I don't recommend going cold turkey as a way to get off caffeine.  But I don't recommend having bacterial pneumonia and going through headaches due to caffeine withdrawal and other side effects.  In addition coffee and tea have other drugs besides caffeine in them and those drugs end in either -ine or  -ene too.  You'll find trying to get off those drugs that end in -ine or -ene to be horrendous as in the good ol' US of A we put those drugs in almost everything we eat.  No to mention we also put caffeine in with aspirin products to enhance the effect of aspirin.  However, even though I don't recommend going cold turkey as a way to get off caffeine,  it may be the only way to go.  Was it hard?  Yep, sure was.  Used to walk past a cup of coffee, walk over to the cup, and almost inhale the drink because the coffee and caffeine smelled so good.  Finally figured out I was just torturing myself as I could no longer have the stuff.  Took me over two years before I could walk past a cup of  joe and not stop to take a sniff.  None of the so-called substitutes helped as they weren't "real" coffee.  

Now, with afib I can't go near anything that has caffeine.  Question comes up a lot with my heart doctors and I'm happy to tell 'em I'm completely off caffeine.  I only get it when I don't know it.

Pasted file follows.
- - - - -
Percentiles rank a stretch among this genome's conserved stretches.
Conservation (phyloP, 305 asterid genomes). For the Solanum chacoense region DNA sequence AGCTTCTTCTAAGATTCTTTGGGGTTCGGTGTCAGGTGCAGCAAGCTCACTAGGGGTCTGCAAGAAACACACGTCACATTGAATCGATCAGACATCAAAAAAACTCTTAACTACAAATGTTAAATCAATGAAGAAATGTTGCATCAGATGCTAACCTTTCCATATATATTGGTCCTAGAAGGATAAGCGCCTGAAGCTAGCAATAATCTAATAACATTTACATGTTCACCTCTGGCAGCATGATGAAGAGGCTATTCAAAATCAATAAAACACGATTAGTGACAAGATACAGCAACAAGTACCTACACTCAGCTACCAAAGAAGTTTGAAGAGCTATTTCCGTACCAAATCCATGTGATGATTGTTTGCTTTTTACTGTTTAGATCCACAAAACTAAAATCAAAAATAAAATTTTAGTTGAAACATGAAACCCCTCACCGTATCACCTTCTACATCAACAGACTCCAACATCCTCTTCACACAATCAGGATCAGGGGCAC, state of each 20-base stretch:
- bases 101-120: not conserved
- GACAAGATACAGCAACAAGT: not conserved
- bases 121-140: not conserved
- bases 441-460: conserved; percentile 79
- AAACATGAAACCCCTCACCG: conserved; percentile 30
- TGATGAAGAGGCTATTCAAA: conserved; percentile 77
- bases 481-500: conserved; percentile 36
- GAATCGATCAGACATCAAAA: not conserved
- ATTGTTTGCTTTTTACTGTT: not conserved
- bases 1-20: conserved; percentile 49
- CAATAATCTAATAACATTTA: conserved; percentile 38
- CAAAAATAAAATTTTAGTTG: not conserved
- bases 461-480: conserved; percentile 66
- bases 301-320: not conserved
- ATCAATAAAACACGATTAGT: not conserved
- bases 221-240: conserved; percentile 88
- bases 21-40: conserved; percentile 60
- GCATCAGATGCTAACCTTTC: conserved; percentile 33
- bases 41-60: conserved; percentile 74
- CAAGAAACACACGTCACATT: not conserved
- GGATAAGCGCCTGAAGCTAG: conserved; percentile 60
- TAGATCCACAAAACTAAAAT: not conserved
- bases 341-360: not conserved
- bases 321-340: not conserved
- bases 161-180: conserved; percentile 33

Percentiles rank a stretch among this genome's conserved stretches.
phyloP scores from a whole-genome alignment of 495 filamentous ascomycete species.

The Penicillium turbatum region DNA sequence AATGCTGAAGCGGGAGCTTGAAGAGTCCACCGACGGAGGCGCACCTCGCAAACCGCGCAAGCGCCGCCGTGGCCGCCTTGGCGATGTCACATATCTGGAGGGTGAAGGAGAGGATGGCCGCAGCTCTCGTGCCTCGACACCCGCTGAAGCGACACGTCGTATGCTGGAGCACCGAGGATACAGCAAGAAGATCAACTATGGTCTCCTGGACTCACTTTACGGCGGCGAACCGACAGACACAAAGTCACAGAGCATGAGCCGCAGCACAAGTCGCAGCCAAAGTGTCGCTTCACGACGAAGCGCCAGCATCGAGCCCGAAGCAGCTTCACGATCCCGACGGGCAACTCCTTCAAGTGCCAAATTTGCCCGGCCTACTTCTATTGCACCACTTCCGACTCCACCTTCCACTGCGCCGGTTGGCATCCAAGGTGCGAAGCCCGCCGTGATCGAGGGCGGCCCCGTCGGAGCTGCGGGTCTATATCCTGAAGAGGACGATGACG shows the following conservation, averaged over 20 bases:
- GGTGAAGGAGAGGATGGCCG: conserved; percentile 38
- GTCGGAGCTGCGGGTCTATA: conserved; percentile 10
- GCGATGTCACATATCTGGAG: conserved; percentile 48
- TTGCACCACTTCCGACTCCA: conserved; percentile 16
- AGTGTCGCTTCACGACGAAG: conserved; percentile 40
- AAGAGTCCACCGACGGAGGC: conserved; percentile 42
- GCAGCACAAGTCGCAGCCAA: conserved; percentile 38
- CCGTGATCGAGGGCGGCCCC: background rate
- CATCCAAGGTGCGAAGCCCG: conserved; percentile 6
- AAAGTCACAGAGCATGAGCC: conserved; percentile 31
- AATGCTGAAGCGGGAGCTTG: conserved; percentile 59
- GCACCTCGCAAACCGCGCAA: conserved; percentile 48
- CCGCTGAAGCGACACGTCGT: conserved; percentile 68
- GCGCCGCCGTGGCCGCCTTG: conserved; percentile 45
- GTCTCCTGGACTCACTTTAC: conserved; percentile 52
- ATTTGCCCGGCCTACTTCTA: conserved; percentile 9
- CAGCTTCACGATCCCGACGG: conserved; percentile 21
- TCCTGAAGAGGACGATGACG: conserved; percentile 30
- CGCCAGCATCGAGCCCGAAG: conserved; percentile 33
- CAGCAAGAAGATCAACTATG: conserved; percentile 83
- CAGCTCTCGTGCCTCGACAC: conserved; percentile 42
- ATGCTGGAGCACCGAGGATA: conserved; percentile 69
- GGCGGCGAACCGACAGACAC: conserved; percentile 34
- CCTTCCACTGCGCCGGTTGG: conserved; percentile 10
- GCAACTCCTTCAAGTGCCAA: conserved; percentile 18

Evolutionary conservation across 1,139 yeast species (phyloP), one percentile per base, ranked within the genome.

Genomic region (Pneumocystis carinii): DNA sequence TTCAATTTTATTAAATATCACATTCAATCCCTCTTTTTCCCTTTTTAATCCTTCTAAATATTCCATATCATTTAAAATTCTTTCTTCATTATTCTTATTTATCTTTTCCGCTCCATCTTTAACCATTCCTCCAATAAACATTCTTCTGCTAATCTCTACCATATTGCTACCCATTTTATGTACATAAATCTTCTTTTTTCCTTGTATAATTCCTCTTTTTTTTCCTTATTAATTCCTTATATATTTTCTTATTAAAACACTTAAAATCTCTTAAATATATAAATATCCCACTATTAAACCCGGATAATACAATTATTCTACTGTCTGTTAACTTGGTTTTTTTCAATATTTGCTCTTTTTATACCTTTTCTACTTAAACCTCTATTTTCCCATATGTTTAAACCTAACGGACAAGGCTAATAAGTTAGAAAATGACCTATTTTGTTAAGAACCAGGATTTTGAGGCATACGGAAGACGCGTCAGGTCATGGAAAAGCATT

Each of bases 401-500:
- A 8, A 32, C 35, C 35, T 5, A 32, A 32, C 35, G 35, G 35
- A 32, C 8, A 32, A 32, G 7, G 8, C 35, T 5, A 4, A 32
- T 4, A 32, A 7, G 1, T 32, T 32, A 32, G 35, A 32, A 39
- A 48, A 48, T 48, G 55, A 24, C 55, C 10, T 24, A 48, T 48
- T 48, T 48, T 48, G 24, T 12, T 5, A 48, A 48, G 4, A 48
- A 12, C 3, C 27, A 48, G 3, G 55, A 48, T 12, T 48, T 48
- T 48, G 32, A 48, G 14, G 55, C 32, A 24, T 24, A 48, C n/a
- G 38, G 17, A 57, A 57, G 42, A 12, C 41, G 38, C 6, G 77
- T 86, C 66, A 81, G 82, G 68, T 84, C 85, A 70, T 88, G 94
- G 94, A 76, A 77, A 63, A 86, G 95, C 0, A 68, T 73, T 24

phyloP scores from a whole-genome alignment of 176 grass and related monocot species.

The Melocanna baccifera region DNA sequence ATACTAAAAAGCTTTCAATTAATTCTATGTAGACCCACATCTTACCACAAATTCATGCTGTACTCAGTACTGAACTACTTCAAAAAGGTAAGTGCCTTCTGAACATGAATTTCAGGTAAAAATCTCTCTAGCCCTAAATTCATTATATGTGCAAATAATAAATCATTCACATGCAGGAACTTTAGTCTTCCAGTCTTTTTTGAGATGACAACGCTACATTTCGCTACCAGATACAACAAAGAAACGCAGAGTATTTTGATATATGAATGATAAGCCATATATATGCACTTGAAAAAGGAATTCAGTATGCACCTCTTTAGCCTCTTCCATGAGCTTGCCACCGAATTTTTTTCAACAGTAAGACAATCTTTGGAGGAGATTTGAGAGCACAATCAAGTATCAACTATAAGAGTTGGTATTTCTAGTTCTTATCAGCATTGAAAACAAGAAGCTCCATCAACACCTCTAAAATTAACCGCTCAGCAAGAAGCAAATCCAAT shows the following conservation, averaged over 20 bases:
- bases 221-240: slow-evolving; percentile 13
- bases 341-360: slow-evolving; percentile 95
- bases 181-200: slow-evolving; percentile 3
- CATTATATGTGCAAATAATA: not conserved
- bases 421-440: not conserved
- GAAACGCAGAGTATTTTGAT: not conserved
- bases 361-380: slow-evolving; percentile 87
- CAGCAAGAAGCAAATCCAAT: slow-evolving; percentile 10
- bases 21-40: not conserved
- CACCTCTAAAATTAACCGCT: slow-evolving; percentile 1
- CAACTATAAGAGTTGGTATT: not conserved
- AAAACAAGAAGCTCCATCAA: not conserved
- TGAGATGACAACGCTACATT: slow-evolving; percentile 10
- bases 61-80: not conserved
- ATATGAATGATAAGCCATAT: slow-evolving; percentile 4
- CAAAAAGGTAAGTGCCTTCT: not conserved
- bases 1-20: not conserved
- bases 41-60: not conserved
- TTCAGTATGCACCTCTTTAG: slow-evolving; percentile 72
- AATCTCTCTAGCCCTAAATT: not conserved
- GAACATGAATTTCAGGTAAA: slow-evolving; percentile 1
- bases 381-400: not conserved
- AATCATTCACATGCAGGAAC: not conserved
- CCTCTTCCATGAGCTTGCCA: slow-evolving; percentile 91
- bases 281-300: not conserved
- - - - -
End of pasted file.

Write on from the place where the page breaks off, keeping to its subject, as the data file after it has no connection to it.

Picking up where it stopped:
The up side?  Foods taste better.  I'm not on the highs and lows due to caffeine intake and caffeine withdrawal.  No weird heart side effects other than my regular heart problems.  Don't miss the jitters from caffeine either.  And finally, after a few years, I finally didn't miss the coffee either.  Oh, and you do save money because you aren't buying the stuff all the time.  

Two things I did find that helped.  Aspirin (without caffeine) and water with lemon juice.  Aspirin helped with the withdrawal headaches and the water with lemon juice seems to quell the cravings a little.  Mainly by shocking your system into another level.  

Hope you can get off the stuff and stay off.  In the meantime I have empathy and sympathy for what you are going through.  

Yes life is not fair

by Gemita - 2020-06-27 12:08:28

My husband is just the same, he can take a small cup of espresso coffee before bedtime so strong you could stand a spoon up in it.  This then starts his AF off and he just falls asleep.  Both of these would be strong triggers for insomnia for me!!

I find Barleycup in sports shops, health stores here in the UK.  I get mine online from dolphinfitness and I have pasted a link, but I am not sure whether Barleycup is available in the States ?

You might even find an outlet on Amazon(US), since Amazon(UK) sells it, but watch the price is not too high and that it is new and not used !!



by AgentX86 - 2020-06-27 13:32:28